Many students and practitioners of supply chain management are more than likely quite familiar with Spain based fashion clothing retailer Zara and its corporate parent Inditex. Many supply chain management case study curriculums include the notions of how this retail chain pioneered what is today termed “fast fashion.”

Zara’s supply chain is likely accepted as being the innovator in the practice of supply chain agility in a retail, and now in E-commerce driven supply chain network response management. The accomplishment is one of extraordinary sales and inventory turnover accomplished through the practice of fast design, coupled with proximity production sourcing able to design, produce and ship products to fashion focused customers in a matter of days.

As many supply chain management teams are aware, creating and sustaining such capabilities takes careful planning and persistence.

Indeed. in a Supply Chain Matters commentary published in 2017, we highlighted that Zara had already began its transition to a new strategy to meet the challenge of the Omni-channel focused online fashion consumer. The retailer was beginning a transition from smaller to larger physical stores that could accommodate in-store and online customer fulfillment needs.

In a Supply Chain Matters blog published in June of 2020, Zara Begins to Pivot to the Future of Post COVID-19 Retailing, we highlighted reports that Inditex was already focusing on what fast fashion response would likely need to be in a post pandemic Omni-channel world.

Zara fast fashion

The Latest Iterations

Zara incurred its own challenges related to the pandemic, with upwards of 25 percent of its physical stores being remained closed until June. Sales volumes initially declined 44 percent in the fiscal first quarter that ended in April 2020, which resulted in an operating loss. The retailer accelerated plans to boost the value of online orders to more than 25 percent of total sales by 2022 from an existing level of 14 percent in 2019. Upwards of 1.200 smaller retail stores, mostly branded with non-Zara branded apparel, were closed while plans were made in operationalizing larger footprint stores to accommodate combinations of brick and mortar and online sales.

Last week the Bloomberg Supply Lines newsletter (Paid Subscription) updated its readers on Zara, noting that:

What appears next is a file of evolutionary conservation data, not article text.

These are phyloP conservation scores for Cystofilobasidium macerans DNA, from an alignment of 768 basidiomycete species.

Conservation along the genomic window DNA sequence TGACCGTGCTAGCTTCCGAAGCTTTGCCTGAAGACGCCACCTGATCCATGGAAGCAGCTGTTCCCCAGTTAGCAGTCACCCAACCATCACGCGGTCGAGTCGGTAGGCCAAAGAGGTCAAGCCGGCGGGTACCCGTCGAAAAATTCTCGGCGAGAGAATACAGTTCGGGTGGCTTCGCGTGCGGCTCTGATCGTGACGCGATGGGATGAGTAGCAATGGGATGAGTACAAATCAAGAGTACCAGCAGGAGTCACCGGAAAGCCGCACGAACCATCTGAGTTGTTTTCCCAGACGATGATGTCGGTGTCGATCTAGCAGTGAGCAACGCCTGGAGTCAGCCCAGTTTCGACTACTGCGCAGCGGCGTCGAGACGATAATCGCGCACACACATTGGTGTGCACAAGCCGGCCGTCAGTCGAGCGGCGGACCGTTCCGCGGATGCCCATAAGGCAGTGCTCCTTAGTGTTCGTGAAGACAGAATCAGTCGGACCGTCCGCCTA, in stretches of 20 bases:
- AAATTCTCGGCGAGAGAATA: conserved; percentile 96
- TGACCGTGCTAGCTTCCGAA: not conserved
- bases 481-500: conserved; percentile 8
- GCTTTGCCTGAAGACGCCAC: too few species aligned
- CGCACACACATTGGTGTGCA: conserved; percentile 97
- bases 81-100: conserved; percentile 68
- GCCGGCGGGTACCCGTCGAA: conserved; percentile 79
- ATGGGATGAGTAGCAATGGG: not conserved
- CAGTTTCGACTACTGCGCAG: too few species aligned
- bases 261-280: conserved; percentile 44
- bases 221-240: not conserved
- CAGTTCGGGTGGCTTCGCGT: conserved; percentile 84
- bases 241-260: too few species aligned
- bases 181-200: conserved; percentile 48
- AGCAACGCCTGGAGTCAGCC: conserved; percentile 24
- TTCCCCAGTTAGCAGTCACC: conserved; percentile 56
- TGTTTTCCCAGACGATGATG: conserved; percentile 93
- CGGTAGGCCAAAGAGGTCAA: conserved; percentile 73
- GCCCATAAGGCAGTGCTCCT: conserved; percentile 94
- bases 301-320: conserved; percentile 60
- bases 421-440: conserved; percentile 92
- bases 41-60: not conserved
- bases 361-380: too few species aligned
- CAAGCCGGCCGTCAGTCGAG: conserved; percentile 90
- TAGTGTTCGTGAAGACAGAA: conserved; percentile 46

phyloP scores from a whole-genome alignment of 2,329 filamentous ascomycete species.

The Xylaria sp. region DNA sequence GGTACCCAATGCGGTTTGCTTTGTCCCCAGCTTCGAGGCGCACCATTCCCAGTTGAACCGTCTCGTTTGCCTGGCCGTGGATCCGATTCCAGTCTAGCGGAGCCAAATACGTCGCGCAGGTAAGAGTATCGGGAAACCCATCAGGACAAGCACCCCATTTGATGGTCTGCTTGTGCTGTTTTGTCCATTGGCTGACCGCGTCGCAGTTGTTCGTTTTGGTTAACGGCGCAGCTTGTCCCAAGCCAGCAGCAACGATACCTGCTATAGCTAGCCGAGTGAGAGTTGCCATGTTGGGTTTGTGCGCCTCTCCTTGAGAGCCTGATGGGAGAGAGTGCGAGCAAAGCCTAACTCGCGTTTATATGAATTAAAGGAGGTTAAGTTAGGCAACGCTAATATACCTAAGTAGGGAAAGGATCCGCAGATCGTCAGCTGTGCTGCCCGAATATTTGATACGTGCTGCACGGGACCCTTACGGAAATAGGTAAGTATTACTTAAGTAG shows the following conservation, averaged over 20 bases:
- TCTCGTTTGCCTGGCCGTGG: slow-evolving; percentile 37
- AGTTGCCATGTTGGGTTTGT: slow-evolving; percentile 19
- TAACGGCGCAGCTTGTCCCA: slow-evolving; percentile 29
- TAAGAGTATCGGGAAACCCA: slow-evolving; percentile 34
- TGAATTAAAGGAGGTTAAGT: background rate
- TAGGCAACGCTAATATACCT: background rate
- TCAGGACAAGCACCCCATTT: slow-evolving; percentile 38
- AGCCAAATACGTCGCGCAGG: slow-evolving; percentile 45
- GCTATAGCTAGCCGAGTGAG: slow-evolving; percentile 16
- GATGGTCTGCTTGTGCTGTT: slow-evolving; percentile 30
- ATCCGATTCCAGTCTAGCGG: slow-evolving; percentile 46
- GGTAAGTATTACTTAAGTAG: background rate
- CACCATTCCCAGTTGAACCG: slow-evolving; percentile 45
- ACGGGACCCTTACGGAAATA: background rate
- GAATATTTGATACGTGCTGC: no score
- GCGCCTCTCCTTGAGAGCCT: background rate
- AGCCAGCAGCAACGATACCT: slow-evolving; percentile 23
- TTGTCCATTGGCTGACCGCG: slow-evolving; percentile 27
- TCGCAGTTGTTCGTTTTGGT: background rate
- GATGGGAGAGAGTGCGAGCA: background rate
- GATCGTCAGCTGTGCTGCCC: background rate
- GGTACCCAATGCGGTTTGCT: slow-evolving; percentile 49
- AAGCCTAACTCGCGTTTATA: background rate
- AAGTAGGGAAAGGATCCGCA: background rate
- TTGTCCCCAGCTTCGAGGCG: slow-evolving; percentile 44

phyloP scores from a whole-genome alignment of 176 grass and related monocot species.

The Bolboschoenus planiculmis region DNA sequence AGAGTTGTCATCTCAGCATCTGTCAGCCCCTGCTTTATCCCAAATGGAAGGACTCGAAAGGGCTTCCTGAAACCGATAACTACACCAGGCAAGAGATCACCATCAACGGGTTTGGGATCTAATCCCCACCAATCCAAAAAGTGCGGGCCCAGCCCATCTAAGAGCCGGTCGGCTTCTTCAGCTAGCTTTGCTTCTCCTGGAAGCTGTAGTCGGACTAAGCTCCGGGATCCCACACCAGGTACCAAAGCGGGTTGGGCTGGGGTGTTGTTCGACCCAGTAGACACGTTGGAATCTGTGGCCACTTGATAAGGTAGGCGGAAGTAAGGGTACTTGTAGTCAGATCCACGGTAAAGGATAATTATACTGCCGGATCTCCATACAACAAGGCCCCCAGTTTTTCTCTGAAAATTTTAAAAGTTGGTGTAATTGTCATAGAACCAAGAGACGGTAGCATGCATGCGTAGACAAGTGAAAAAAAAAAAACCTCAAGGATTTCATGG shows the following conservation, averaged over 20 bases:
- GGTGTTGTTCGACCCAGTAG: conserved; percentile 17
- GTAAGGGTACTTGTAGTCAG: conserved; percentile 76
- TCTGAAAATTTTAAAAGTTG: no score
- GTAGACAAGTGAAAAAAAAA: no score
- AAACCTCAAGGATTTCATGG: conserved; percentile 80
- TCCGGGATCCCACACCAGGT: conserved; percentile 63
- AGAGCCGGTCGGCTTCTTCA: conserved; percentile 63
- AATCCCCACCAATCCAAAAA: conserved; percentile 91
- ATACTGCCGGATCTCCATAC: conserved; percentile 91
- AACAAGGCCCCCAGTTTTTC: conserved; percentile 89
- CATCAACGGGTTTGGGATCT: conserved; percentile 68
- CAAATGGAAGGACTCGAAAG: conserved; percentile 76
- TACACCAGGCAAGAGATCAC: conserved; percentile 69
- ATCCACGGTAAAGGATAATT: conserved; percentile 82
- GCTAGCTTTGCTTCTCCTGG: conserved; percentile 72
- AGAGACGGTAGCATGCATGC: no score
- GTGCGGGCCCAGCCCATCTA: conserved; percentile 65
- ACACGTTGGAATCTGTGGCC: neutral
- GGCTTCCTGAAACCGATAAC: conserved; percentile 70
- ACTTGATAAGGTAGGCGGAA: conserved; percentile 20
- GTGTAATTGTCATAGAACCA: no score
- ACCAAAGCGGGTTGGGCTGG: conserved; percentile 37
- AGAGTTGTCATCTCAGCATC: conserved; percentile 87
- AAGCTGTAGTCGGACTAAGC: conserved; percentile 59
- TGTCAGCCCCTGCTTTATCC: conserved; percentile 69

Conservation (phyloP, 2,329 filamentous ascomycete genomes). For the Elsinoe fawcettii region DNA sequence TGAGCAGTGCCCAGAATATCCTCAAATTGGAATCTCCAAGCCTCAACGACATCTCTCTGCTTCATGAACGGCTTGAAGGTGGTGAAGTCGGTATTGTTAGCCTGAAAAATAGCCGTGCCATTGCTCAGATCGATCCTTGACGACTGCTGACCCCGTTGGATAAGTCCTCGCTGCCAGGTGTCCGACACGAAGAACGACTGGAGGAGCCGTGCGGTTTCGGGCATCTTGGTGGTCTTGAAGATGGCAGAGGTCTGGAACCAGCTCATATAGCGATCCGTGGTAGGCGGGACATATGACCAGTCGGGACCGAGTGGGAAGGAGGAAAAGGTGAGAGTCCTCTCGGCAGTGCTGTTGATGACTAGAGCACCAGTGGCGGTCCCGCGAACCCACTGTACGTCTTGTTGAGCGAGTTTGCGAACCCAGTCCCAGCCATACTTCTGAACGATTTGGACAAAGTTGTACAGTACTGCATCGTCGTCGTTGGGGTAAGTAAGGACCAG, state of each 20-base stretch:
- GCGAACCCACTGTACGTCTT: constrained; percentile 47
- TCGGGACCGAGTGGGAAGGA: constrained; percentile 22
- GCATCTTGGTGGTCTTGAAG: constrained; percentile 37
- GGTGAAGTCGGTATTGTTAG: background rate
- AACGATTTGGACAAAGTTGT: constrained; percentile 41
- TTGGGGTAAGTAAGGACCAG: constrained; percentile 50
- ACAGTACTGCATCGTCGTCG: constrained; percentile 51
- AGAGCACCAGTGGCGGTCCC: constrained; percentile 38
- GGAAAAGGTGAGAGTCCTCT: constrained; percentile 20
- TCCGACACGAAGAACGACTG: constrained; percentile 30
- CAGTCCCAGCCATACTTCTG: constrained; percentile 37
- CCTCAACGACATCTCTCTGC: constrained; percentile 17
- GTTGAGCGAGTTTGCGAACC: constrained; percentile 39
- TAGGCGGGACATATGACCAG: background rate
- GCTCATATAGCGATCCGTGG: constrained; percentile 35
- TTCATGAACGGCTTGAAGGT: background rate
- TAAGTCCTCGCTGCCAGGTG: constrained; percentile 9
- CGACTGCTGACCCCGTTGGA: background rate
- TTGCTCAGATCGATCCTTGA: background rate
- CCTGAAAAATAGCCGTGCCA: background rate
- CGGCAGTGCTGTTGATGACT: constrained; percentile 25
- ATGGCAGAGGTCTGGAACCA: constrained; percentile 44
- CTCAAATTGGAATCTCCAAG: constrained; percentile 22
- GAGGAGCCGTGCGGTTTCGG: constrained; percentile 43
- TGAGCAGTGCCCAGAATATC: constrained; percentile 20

In a year that saw global supply chains punished as factories came to a standstill, ports were hit by bottlenecks and stores were shut for weeks, the Spanish owner of Zara clothing brand saw its inventories drop by an impressive 9 percent.

The report indicated that last year, fashion retailers such as H&M and Gap had experienced increases in inventory, while clothing brands such as Adidas and Nike struggled to adjust their supply chain strategies. Inditex not only reduced its overall inventory, but further managed a reported 77 percent increase in online orders.

Pablo Isla, chairman of Inditex indicated in a press conference that such an accomplishment would not have been possible “without proximity sourcing” where more than half of offered products are designed and produced within Spain, Portugal and Morocco as well as distributed from Spanish warehouses.

With a design to final product cycle time of a few weeks, Zara’s supply network capability has garnered a recognized reputation for being able to offer the latest in designer clothing when interest is highest. This is far different than relying on a globally dispersed design, shipping and distribution network.

In its commentary, Bloomberg cites and industry analyst at Societe Generale noting that Zara’s strengths have always been in response to situations of market volatility that may be caused by weather, the economy, fashion trends, and now a pandemic.

Those supply chain management case studies we mentioned in our opening can now be updated to account for this retailer’s actions and response to the COVID-19 pandemic.

 

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